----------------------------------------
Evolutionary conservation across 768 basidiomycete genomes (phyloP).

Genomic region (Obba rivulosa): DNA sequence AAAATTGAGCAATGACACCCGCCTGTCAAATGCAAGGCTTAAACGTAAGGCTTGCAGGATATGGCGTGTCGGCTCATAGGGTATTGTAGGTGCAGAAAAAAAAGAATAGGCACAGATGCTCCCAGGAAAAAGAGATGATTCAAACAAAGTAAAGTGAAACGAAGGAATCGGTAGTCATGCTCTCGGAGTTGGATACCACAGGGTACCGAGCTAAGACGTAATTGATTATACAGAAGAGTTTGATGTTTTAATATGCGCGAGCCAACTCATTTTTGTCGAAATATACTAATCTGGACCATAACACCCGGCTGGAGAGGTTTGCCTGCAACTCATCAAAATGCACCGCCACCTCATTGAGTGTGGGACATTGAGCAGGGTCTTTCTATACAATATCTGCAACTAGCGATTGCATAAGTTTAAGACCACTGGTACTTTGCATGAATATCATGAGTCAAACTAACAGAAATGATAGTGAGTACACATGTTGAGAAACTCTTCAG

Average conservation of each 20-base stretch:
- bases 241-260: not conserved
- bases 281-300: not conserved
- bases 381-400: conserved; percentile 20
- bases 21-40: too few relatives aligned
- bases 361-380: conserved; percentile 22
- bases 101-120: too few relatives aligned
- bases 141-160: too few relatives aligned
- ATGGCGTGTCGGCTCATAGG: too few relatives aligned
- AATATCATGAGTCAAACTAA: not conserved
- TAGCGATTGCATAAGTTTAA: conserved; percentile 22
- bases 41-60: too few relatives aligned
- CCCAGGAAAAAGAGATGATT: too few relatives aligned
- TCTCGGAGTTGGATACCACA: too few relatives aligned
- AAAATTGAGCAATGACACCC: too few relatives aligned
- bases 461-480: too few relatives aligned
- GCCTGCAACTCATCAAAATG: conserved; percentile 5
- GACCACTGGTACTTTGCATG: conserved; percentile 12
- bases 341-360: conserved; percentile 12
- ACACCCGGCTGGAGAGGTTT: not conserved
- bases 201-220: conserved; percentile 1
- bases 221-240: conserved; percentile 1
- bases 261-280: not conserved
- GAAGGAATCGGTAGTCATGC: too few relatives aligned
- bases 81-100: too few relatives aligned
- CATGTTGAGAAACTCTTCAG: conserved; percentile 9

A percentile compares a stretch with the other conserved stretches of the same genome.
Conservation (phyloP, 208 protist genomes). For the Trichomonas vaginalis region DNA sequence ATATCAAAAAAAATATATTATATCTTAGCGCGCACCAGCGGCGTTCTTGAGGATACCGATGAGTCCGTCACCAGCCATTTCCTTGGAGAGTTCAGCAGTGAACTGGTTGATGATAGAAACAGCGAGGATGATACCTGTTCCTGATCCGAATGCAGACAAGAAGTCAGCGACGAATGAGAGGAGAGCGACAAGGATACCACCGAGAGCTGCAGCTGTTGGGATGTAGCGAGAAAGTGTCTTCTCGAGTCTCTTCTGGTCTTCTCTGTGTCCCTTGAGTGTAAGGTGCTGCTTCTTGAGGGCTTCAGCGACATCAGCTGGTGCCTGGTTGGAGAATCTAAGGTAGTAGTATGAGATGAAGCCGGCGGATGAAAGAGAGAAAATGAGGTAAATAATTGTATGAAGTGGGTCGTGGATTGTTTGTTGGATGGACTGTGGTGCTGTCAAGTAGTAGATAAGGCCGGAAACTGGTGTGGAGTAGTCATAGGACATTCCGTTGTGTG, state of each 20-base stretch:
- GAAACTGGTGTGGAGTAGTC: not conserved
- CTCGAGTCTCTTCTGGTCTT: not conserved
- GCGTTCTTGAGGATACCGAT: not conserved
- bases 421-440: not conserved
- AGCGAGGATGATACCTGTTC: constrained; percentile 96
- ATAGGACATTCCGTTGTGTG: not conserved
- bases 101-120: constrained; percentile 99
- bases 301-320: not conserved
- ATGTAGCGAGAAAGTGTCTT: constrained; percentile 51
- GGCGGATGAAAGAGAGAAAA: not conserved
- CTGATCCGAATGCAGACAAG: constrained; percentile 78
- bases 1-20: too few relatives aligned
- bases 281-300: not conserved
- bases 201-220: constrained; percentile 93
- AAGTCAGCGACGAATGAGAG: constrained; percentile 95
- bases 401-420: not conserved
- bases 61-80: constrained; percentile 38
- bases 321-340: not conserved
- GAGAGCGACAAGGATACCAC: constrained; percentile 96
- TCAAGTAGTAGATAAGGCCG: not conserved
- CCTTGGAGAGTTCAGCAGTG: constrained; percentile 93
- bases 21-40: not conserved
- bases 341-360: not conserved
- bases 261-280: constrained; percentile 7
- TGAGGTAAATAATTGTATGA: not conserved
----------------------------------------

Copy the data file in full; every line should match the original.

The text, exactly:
Evolutionary conservation across 768 basidiomycete genomes (phyloP).

Genomic region (Obba rivulosa): DNA sequence AAAATTGAGCAATGACACCCGCCTGTCAAATGCAAGGCTTAAACGTAAGGCTTGCAGGATATGGCGTGTCGGCTCATAGGGTATTGTAGGTGCAGAAAAAAAAGAATAGGCACAGATGCTCCCAGGAAAAAGAGATGATTCAAACAAAGTAAAGTGAAACGAAGGAATCGGTAGTCATGCTCTCGGAGTTGGATACCACAGGGTACCGAGCTAAGACGTAATTGATTATACAGAAGAGTTTGATGTTTTAATATGCGCGAGCCAACTCATTTTTGTCGAAATATACTAATCTGGACCATAACACCCGGCTGGAGAGGTTTGCCTGCAACTCATCAAAATGCACCGCCACCTCATTGAGTGTGGGACATTGAGCAGGGTCTTTCTATACAATATCTGCAACTAGCGATTGCATAAGTTTAAGACCACTGGTACTTTGCATGAATATCATGAGTCAAACTAACAGAAATGATAGTGAGTACACATGTTGAGAAACTCTTCAG

Average conservation of each 20-base stretch:
- bases 241-260: not conserved
- bases 281-300: not conserved
- bases 381-400: conserved; percentile 20
- bases 21-40: too few relatives aligned
- bases 361-380: conserved; percentile 22
- bases 101-120: too few relatives aligned
- bases 141-160: too few relatives aligned
- ATGGCGTGTCGGCTCATAGG: too few relatives aligned
- AATATCATGAGTCAAACTAA: not conserved
- TAGCGATTGCATAAGTTTAA: conserved; percentile 22
- bases 41-60: too few relatives aligned
- CCCAGGAAAAAGAGATGATT: too few relatives aligned
- TCTCGGAGTTGGATACCACA: too few relatives aligned
- AAAATTGAGCAATGACACCC: too few relatives aligned
- bases 461-480: too few relatives aligned
- GCCTGCAACTCATCAAAATG: conserved; percentile 5
- GACCACTGGTACTTTGCATG: conserved; percentile 12
- bases 341-360: conserved; percentile 12
- ACACCCGGCTGGAGAGGTTT: not conserved
- bases 201-220: conserved; percentile 1
- bases 221-240: conserved; percentile 1
- bases 261-280: not conserved
- GAAGGAATCGGTAGTCATGC: too few relatives aligned
- bases 81-100: too few relatives aligned
- CATGTTGAGAAACTCTTCAG: conserved; percentile 9

A percentile compares a stretch with the other conserved stretches of the same genome.
Conservation (phyloP, 208 protist genomes). For the Trichomonas vaginalis region DNA sequence ATATCAAAAAAAATATATTATATCTTAGCGCGCACCAGCGGCGTTCTTGAGGATACCGATGAGTCCGTCACCAGCCATTTCCTTGGAGAGTTCAGCAGTGAACTGGTTGATGATAGAAACAGCGAGGATGATACCTGTTCCTGATCCGAATGCAGACAAGAAGTCAGCGACGAATGAGAGGAGAGCGACAAGGATACCACCGAGAGCTGCAGCTGTTGGGATGTAGCGAGAAAGTGTCTTCTCGAGTCTCTTCTGGTCTTCTCTGTGTCCCTTGAGTGTAAGGTGCTGCTTCTTGAGGGCTTCAGCGACATCAGCTGGTGCCTGGTTGGAGAATCTAAGGTAGTAGTATGAGATGAAGCCGGCGGATGAAAGAGAGAAAATGAGGTAAATAATTGTATGAAGTGGGTCGTGGATTGTTTGTTGGATGGACTGTGGTGCTGTCAAGTAGTAGATAAGGCCGGAAACTGGTGTGGAGTAGTCATAGGACATTCCGTTGTGTG, state of each 20-base stretch:
- GAAACTGGTGTGGAGTAGTC: not conserved
- CTCGAGTCTCTTCTGGTCTT: not conserved
- GCGTTCTTGAGGATACCGAT: not conserved
- bases 421-440: not conserved
- AGCGAGGATGATACCTGTTC: constrained; percentile 96
- ATAGGACATTCCGTTGTGTG: not conserved
- bases 101-120: constrained; percentile 99
- bases 301-320: not conserved
- ATGTAGCGAGAAAGTGTCTT: constrained; percentile 51
- GGCGGATGAAAGAGAGAAAA: not conserved
- CTGATCCGAATGCAGACAAG: constrained; percentile 78
- bases 1-20: too few relatives aligned
- bases 281-300: not conserved
- bases 201-220: constrained; percentile 93
- AAGTCAGCGACGAATGAGAG: constrained; percentile 95
- bases 401-420: not conserved
- bases 61-80: constrained; percentile 38
- bases 321-340: not conserved
- GAGAGCGACAAGGATACCAC: constrained; percentile 96
- TCAAGTAGTAGATAAGGCCG: not conserved
- CCTTGGAGAGTTCAGCAGTG: constrained; percentile 93
- bases 21-40: not conserved
- bases 341-360: not conserved
- bases 261-280: constrained; percentile 7
- TGAGGTAAATAATTGTATGA: not conserved